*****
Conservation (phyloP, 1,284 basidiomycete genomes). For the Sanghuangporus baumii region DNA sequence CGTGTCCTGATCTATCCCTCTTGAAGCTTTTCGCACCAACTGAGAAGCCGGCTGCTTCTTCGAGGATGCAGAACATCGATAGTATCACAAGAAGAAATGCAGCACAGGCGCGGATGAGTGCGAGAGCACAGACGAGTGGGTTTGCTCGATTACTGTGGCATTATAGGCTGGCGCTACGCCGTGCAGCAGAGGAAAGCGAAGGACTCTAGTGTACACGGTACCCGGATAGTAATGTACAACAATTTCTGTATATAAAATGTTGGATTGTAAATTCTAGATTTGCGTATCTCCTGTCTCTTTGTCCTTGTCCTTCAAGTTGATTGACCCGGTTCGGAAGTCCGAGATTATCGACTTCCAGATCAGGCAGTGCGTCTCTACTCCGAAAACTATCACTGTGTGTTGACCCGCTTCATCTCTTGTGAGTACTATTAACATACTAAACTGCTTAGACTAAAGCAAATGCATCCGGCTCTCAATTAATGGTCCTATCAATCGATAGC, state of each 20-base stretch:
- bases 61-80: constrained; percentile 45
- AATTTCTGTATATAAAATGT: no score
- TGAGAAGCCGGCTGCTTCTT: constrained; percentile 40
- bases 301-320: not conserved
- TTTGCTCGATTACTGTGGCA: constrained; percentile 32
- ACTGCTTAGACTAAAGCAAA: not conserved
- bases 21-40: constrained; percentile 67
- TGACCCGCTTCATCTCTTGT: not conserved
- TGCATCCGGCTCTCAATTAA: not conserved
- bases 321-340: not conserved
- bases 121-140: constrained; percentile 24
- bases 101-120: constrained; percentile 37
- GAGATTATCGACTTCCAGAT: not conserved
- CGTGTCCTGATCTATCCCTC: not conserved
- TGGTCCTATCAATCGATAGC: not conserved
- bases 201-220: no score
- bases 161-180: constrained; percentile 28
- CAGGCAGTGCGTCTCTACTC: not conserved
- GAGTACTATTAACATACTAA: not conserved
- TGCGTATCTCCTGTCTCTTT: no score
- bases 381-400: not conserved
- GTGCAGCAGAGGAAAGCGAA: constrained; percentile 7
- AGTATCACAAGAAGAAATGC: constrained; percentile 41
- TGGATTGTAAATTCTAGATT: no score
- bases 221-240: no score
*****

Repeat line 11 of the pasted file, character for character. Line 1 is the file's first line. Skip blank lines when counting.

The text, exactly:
- bases 321-340: not conserved